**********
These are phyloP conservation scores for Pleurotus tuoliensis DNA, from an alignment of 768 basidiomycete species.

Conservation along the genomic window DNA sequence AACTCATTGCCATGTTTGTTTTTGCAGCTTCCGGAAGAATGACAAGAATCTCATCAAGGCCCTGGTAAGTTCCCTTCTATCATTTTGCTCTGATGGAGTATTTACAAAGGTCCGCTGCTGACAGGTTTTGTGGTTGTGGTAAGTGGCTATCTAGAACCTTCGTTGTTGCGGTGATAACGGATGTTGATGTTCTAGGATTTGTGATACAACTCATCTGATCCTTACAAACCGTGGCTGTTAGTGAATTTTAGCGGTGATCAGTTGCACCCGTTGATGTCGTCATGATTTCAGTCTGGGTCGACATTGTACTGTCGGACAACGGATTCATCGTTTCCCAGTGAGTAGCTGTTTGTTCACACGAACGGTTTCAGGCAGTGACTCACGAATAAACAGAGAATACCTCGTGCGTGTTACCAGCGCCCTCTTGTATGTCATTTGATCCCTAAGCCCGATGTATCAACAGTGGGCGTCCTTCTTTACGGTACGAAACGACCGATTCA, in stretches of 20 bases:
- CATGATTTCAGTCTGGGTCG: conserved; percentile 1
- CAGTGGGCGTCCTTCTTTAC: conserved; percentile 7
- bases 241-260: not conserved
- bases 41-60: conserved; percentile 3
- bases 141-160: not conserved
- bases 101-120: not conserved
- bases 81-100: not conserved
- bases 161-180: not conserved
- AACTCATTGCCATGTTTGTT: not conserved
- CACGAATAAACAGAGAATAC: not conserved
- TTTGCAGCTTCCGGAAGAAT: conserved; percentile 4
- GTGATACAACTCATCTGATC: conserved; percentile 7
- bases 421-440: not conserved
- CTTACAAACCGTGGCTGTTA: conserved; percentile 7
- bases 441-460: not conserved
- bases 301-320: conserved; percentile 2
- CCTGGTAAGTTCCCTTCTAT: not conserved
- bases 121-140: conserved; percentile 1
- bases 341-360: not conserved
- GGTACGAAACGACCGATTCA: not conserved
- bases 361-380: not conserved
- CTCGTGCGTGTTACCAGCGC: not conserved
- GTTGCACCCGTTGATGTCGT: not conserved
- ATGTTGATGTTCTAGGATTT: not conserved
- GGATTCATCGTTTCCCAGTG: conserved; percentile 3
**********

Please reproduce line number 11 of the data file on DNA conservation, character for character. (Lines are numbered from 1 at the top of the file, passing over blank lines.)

- AACTCATTGCCATGTTTGTT: not conserved